Brussels, 28th June 2007
The European Commission has closed its infringement procedure against Luxembourg initiated for its failure to comply with a Court of Justice judgement concerning the Luxembourg telecommunications markets. In January, the Commission asked Luxembourg to comply with a Court of Justice ruling of 12 June 2003 confirming that Luxembourg had failed to fully transpose Directive 90/388/CEE on competition in the markets for telecommunication services into national law (see IP/07/10). Following the adoption of two regulations establishing transparent access conditions for new operators the Commission considers that Luxembourg now complies with EU law.
Competition Commissioner Neelie Kroes commented: "It is in every Member State's interest to enact clear rules and procedures for potential market entrants and so attract investment and employment. I am satisfied that Luxembourg has now a clear framework for obtaining the necessary permits. The ball is now in the market entrants' court".
Effective competition in the telecommunications sector is only possible if network competition is made possible. This implies that new entrants can obtain the necessary permits ("rights of way") to roll out their infrastructure alongside roads and railways. Since rolling out a network is a costly process and requires careful planning, new entrants need clear procedures and deadlines in order to be able to plan their investments ahead.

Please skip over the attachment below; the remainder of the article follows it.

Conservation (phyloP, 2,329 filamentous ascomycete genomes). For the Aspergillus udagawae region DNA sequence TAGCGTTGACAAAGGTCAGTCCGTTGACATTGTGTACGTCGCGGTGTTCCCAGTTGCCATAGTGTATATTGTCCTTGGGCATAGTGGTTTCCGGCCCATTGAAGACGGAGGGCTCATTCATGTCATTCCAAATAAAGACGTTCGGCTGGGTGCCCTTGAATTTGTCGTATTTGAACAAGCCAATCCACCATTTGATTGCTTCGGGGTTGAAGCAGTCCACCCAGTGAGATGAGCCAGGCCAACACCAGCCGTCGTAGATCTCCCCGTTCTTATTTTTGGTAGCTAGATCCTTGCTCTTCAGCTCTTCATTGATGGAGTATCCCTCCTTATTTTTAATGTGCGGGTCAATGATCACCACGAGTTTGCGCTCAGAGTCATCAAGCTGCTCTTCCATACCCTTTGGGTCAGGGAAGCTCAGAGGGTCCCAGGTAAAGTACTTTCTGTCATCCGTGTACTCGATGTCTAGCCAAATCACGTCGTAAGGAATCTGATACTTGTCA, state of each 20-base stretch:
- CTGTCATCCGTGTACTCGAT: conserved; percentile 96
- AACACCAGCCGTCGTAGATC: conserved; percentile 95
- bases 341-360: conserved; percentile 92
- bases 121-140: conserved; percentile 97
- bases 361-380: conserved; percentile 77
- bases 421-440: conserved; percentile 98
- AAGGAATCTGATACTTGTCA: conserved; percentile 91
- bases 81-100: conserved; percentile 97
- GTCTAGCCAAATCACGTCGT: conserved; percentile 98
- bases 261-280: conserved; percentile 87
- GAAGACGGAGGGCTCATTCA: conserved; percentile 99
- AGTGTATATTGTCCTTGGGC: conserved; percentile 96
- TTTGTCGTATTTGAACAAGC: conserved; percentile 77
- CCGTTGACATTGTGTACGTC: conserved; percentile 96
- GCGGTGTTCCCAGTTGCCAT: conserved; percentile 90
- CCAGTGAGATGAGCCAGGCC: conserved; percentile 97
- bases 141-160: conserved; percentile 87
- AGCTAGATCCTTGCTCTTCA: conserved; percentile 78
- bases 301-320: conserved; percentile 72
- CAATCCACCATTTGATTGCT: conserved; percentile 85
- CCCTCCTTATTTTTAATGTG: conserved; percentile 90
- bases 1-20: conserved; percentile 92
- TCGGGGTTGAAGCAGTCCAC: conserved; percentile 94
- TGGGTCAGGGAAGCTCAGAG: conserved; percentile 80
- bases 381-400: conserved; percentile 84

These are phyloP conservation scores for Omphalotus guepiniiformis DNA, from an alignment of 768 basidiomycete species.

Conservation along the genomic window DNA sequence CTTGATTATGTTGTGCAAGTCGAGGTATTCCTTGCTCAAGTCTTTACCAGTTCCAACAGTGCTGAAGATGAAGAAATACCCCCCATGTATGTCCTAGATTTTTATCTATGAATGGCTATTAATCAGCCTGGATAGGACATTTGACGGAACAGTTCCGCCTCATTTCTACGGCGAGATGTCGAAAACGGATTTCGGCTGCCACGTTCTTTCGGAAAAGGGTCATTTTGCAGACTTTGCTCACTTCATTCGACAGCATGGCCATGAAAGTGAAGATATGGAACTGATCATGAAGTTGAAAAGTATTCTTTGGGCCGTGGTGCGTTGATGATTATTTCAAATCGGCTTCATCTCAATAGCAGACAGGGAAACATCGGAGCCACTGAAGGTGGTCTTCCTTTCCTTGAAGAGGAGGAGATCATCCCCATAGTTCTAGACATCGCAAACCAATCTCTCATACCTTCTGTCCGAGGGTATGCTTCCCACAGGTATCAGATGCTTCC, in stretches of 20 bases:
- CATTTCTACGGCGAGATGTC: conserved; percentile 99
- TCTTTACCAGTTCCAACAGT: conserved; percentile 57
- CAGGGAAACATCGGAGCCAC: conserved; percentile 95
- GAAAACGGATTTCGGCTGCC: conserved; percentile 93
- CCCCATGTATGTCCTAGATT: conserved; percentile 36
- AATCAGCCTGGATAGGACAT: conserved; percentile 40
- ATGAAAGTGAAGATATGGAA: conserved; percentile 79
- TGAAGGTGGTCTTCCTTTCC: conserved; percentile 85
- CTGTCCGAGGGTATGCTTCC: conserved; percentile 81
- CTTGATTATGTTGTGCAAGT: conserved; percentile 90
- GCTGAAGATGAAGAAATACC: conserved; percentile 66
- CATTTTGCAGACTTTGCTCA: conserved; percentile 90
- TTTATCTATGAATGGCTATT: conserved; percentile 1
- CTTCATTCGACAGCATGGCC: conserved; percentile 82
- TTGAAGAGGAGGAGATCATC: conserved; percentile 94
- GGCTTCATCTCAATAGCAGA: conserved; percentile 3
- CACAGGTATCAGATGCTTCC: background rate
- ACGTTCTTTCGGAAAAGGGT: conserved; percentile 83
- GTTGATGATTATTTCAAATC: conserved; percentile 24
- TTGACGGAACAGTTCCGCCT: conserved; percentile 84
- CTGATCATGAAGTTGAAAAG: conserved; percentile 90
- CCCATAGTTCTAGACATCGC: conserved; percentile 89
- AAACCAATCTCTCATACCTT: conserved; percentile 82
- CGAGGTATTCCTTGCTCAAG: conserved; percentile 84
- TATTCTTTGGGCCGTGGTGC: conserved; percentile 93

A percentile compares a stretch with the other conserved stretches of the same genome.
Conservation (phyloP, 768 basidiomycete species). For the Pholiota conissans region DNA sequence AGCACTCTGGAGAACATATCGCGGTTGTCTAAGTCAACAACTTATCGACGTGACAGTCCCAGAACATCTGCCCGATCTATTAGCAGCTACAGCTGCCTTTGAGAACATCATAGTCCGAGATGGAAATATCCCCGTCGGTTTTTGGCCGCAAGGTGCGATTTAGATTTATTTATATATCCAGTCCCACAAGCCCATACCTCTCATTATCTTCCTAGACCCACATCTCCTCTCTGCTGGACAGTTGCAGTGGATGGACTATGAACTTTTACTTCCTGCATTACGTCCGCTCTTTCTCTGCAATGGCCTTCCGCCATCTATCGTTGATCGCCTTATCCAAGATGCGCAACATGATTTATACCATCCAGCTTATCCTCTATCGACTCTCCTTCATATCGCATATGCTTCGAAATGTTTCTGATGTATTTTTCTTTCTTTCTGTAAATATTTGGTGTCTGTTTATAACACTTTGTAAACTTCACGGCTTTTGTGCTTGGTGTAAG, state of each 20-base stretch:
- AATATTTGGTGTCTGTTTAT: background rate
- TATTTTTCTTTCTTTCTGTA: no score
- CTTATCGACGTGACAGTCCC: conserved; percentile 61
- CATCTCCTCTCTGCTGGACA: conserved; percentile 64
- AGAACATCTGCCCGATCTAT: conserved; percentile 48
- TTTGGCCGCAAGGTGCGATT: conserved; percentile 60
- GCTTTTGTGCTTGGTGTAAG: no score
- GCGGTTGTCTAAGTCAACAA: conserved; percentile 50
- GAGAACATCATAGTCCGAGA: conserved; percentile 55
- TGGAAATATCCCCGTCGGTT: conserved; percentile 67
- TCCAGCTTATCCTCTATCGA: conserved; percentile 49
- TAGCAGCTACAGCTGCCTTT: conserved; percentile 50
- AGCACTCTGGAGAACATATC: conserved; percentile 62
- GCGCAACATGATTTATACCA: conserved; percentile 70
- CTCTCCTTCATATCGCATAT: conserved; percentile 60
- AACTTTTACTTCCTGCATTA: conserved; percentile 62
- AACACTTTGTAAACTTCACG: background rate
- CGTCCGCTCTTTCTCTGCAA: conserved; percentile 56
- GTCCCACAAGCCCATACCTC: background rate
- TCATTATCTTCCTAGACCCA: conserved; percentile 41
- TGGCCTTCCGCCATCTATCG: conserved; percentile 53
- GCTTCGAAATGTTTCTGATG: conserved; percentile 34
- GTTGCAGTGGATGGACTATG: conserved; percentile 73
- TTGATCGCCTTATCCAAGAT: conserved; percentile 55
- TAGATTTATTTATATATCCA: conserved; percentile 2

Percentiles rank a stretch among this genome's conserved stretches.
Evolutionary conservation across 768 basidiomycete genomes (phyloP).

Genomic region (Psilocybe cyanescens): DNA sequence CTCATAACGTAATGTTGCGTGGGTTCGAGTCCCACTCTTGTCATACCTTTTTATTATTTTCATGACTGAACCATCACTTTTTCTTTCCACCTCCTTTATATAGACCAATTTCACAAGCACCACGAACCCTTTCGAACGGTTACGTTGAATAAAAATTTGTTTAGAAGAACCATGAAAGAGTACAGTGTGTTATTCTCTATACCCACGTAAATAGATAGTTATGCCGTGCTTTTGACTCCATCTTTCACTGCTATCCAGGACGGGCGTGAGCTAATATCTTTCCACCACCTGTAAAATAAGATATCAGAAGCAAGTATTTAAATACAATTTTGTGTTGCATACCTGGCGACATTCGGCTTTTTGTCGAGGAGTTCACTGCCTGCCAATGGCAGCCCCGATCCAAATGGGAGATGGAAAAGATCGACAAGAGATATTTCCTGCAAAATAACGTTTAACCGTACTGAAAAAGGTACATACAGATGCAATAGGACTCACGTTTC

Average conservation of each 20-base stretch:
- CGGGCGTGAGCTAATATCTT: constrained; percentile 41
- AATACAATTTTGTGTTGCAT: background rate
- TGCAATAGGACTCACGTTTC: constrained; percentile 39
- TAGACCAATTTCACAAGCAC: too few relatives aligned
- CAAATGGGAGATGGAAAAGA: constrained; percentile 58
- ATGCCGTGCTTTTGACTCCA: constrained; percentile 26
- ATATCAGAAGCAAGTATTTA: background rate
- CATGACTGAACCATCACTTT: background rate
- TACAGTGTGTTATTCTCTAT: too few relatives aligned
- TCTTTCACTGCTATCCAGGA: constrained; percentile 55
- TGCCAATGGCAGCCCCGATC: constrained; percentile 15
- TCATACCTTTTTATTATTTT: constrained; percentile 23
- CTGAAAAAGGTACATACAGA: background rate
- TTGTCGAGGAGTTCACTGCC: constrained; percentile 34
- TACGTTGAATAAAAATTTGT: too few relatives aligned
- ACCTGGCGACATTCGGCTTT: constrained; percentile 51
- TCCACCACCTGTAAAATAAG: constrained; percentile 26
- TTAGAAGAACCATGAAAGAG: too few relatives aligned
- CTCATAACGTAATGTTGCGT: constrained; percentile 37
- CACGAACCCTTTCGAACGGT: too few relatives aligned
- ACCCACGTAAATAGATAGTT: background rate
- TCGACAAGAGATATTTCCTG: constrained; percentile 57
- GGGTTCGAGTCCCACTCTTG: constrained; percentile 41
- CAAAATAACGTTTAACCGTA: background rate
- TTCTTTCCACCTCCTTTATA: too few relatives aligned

Without rights of way, network competition is not possible. When the EU telecommunications markets were opened to competition in 1998 through the Directive on Telecommunications Services (90/388/CEE as amended by Directive 96/19/EC, the Member States were required to introduce objective, non-discriminatory and transparent procedures for granting rights of way, to enable competitors of incumbent operators to obtain the permits needed to roll out their networks on the public domain alongside highways or railroads.
Following a complaint by a market entrant, the Commission opened a first infringement procedure under Article 226 of the EC Treaty and referred Luxembourg to Court for failure to implement the Telecommunications Directive into national law (see IP/00/924 and IP/01/342). The Court of Justice ruled on 12 June 2003 that Luxembourg had failed to put in place transparent and non-discriminatory procedures for obtaining rights of way.
On 16 December 2006 (see IP/07/10) the Commission formally requested Luxembourg to comply with the Court ruling in a second infringement procedure under Article 228 of the EC Treaty.
By adopting the two new regulations establishing transparent conditions of access to the public domain for all telecommunications operators, with a view to roll-out their network, the Commission is satisfied that Luxembourg finally complies with the judgment of the Court.